Contemporaneous time records and a deceased attorney – a WDNY legal fee conundrum

Posted on September 21st, 2017 by Legal Fee Advisors

By Jillian Robbins and Emily Wilson.

The employee-plaintiffs, in a successful ERISA violation claim against their defendant-employer, sought over $7.6 million in attorney’s fees in December 2016. The Western District of New York rejected Defendants’ argument that Plaintiffs were not entitled to any fees at all, but nonetheless reduced the amount of fees sought in half, awarding only $4,885,604.70, due to a deceased attorney’s missing time records and other inefficiencies, including multiple attorneys billing for co-counsel communications.

In calculating the lodestar figure, the Court first determined that although the litigation concluded in 2016, using 2011 hourly rates (the year when the Plaintiffs moved for the fee award) was appropriate in this case as the 2011 rates “even by 2016 standards, are reasonable and adequate.” The rates in 2011 ranged from $225-$575 per hour, whereas the rates in 2016 ranged from $250-$675 per hour, with the Court providing no further detail as to the positions or location of these rates. The Court reasoned that rates above $500 per hour exceed what is typical for the Western District, and even though it was reasonable for the Plaintiffs to use out-of-district counsel due to the complexity of the case, the Western District’s normal rates are relevant to the analysis, as this is where the case was ultimately litigated.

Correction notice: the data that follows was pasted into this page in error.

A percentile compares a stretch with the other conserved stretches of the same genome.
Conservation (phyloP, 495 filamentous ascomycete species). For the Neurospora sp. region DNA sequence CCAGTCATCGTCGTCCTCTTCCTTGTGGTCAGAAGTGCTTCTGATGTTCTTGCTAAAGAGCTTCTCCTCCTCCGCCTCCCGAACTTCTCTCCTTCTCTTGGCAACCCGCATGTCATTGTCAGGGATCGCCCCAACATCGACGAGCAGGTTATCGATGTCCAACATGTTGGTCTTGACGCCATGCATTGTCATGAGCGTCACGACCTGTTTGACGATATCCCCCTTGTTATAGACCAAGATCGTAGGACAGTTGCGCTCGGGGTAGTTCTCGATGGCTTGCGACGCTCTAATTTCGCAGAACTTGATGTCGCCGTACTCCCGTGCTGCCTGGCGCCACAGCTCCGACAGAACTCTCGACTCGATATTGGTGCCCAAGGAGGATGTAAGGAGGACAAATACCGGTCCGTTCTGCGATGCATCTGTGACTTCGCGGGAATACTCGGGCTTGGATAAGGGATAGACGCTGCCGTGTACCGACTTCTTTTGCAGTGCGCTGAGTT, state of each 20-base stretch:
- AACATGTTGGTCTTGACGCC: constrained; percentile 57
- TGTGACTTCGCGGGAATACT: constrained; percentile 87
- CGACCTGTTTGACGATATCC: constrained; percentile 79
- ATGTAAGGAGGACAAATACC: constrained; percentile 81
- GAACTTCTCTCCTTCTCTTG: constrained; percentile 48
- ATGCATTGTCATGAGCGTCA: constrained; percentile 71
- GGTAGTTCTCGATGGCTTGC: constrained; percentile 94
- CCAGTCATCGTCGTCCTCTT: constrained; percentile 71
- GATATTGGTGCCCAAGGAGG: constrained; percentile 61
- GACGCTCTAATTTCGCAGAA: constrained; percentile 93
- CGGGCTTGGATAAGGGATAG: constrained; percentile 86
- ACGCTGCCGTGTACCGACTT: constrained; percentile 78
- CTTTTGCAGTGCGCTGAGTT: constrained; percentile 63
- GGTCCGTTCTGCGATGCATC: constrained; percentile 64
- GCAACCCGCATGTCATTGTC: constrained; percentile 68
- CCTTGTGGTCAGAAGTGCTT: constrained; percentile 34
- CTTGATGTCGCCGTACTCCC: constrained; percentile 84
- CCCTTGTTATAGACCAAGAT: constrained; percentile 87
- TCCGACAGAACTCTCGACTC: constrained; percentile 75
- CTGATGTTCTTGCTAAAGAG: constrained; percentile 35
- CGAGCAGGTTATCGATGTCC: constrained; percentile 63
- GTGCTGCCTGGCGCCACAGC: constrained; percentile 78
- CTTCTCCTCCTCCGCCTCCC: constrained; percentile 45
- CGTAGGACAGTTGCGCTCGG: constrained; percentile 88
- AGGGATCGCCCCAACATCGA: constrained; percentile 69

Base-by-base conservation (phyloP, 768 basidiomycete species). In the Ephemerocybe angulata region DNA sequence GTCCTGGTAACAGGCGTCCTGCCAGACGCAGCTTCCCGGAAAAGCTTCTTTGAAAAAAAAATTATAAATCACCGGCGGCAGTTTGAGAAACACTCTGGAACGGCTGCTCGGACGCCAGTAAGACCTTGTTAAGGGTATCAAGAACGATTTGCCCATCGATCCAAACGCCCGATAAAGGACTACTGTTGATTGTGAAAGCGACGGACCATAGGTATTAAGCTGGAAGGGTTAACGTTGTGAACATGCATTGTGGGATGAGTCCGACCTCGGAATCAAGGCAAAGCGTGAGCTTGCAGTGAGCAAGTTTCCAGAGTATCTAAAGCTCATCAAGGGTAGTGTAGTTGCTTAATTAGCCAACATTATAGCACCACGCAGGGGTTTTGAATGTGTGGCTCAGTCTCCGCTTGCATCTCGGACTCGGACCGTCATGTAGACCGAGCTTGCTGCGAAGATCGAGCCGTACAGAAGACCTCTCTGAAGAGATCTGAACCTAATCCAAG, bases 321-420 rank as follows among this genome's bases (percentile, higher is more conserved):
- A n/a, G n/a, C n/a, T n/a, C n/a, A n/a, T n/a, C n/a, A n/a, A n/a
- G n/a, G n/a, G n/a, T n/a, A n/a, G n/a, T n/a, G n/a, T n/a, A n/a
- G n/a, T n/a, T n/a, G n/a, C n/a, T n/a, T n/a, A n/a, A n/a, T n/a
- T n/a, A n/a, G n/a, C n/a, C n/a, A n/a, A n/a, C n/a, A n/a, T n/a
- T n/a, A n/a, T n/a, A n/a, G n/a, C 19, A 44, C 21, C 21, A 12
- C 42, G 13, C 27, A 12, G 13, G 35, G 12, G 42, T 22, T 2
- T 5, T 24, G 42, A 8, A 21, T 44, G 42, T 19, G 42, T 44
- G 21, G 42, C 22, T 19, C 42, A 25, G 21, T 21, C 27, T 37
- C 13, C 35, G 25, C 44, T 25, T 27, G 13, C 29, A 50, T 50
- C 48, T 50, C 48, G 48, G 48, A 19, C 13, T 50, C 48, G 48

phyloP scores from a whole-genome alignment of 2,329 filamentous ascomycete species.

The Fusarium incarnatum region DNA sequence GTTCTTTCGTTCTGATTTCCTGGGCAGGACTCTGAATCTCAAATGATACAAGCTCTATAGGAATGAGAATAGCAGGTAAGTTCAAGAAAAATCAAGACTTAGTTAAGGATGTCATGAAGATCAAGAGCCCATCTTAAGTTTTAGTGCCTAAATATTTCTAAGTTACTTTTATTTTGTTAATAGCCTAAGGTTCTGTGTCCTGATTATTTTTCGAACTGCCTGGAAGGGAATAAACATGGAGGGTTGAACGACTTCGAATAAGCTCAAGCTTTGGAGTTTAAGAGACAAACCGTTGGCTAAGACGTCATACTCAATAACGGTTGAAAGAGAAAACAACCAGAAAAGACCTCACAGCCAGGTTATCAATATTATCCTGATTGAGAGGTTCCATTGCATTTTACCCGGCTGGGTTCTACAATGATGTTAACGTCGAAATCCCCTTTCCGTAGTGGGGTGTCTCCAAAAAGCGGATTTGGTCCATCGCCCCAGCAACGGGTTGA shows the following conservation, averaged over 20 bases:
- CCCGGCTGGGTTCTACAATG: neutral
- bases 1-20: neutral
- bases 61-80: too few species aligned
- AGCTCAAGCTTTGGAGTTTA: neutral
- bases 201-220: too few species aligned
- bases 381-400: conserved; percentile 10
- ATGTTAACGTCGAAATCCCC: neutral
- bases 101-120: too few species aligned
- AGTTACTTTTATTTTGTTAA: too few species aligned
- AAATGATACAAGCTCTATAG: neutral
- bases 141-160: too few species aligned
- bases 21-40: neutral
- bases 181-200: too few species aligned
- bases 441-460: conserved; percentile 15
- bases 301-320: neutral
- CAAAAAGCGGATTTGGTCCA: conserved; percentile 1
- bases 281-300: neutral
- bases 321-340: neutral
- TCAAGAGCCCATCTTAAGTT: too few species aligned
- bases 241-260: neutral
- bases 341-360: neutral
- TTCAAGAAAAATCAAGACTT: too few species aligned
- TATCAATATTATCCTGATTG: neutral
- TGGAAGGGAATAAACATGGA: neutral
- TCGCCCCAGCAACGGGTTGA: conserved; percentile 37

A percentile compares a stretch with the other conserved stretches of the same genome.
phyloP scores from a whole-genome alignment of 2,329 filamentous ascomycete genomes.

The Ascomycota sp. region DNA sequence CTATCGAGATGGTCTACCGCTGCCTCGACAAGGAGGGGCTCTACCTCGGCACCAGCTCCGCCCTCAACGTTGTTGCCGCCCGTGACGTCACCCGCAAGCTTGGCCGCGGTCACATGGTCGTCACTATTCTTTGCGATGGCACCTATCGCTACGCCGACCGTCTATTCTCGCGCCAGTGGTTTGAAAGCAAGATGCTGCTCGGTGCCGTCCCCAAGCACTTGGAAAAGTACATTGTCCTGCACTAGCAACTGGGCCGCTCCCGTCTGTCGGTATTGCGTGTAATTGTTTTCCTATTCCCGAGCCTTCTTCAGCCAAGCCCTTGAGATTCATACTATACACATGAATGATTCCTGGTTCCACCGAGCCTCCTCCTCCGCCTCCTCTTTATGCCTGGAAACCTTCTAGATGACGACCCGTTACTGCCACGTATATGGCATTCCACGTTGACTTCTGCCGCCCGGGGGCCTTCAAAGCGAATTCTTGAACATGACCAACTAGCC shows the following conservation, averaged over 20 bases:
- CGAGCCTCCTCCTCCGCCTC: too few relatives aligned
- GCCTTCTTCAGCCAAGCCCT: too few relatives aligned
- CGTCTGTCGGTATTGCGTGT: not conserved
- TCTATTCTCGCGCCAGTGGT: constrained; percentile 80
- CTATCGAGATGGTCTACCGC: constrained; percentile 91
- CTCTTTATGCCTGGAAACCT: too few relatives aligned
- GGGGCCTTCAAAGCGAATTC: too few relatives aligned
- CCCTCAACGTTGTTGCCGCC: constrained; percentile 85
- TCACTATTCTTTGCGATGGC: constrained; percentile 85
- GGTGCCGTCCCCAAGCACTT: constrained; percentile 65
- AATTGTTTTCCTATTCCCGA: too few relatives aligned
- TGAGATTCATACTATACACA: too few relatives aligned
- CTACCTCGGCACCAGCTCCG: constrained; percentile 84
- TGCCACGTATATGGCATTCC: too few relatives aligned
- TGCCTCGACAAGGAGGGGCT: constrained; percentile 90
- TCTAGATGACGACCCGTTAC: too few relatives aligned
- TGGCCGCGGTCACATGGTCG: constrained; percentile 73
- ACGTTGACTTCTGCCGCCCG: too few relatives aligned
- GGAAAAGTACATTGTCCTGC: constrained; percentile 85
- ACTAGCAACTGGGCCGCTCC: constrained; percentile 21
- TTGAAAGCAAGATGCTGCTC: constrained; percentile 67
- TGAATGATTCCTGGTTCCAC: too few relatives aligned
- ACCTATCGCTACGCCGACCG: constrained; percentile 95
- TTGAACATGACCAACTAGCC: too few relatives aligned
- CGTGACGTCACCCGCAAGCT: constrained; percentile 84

In calculating the number of hours reasonably expended on the case, the Court first looked to the hours the Plaintiffs’ original lead counsel expended on the case. In reviewing the time records of lead counsel, the Court found that in June 2009, lead counsel had said he spent 3,209.5 hours on the case, and said his time records would be submitted to the Court, however his untimely death 2 months later prevented him from doing so. The Plaintiffs attempted to reconstruct the time records in order to reflect the number of hours claimed, but the Court noted that contemporaneous, rather than reconstructed, time records are preferred. While the Court recognized the amount of work that lead counsel performed on the case, the Court reduced lead counsel’s number of hours by 50% due to the lack of contemporaneous time records.

Next, the Court reduced the number of hours expended by other attorneys by 15% for a variety of reasons. First, the Plaintiffs sought $788,000 in attorneys’ fees over a nine-month period, the Court deemed this to be excessive as this was a period in which the case was winding down. Second, while it was reasonable for there to be multiple attorneys working on this case who regularly communicated with each other, this “inevitably leads to inefficiency.” The Court determined that a “modest reduction” was necessary based on the attorneys billing multiple entries for co-counsel communications.

Attorneys going forward should be sure to not include unnecessary and potentially duplicative hours for intra-office communications, and always keep contemporaneous time records, in order to avoid a dispute in situations involving tragic and untimely events such as these.


Frommert v. Conkright, 223 F. Supp. 3d 140, 145 (W.D.N.Y. 2016), reconsideration denied, No. 00-CV-6311L, 2017 WL 952674 (W.D.N.Y. Mar. 10, 2017)

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